Using Data From the Idaho Achievement Test as a Tool for School Improvement

Publication Date


Type of Culminating Activity


Degree Title

Doctor of Education in Curriculum and Instruction


Curriculum, Instruction, and Foundational Studies

Major Advisor

William Parrett, Ph.D.


Phil Kelly, Ph.D.


Scott Willison, Ph.D.


Roger Stewart, Ph.D.


The purpose of this three stage study was to investigate how elementary teachers and principals are using the data from Northwest Evaluation Association’s Idaho Standards Achievement Test (Idaho) and the Measures of Academic Progress (California) to improve curriculum and instruction for students. Stage I was conducted with nine principals and forty-five elementary teachers. Teachers participated in focus group interviews and principals were interviewed one on one. Results from Stage I address key differences between teachers in high and low growth grade levels in the knowledge and leadership skills of the principal, the role of the building specialists, teaming, a schedule that focuses on academics, flexible grouping, and curriculum at the appropriate skill level.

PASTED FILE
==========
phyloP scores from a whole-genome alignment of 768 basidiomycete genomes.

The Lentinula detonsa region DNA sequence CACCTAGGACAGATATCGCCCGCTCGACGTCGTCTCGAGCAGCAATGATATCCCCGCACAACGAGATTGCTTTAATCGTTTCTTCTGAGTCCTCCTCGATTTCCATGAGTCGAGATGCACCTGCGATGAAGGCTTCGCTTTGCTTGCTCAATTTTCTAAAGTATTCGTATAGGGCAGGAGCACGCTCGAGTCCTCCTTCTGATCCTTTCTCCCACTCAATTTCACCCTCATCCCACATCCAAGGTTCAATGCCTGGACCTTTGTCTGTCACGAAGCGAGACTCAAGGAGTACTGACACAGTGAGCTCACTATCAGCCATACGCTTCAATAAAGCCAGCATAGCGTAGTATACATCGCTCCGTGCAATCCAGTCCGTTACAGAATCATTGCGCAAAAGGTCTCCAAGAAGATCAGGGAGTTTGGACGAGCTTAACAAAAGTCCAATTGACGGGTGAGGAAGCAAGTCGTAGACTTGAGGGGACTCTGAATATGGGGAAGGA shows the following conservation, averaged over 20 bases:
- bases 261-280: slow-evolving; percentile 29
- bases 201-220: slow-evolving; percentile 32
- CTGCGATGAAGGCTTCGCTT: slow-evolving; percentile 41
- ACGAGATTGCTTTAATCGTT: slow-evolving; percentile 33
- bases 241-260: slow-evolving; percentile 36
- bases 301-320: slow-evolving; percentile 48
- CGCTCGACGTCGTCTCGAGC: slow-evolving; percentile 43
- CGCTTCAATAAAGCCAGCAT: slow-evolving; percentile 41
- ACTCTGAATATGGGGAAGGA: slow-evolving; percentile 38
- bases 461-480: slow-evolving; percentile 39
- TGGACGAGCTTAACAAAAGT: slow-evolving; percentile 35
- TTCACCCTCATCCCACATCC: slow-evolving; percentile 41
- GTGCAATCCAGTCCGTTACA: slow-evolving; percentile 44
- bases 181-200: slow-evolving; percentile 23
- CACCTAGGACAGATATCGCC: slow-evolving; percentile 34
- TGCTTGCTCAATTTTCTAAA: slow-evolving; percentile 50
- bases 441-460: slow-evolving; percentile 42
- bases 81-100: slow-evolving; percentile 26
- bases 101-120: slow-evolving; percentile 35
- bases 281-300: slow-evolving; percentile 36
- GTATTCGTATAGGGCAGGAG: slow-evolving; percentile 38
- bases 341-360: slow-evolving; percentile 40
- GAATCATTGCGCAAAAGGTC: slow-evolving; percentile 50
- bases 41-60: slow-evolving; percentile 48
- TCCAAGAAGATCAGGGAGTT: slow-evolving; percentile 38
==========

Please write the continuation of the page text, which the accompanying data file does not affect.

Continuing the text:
Stage II of the study was the development and pilot of a thirty question instrument based on the findings from Stage I. The purpose of this instrument was to predict teacher membership in a high or low growth group based on growth in student achievement in reading between the fall and spring test administrations. The web-based questionnaire was piloted with the focus group participants to observe if the questionnaire would predict with a known sample. Differences in raw percentages between high and low growth teachers were reported as well as chi square results.

Stage III, an instrument validation study, was conducted with six hundred thirty certified elementary classroom teachers and specialists. An administration of the web-based questionnaire with a larger sample in a different school district was conducted to study whether or not the questionnaire was a good predictor with a different sample. A chi square analysis was run to initially select a set of predictor variables. This was followed by fitting a hierarchical linear model to the data which accounted for dependence across teachers in the same school (Stokes et al., 2000; Hardin & Hilbe, 2003).

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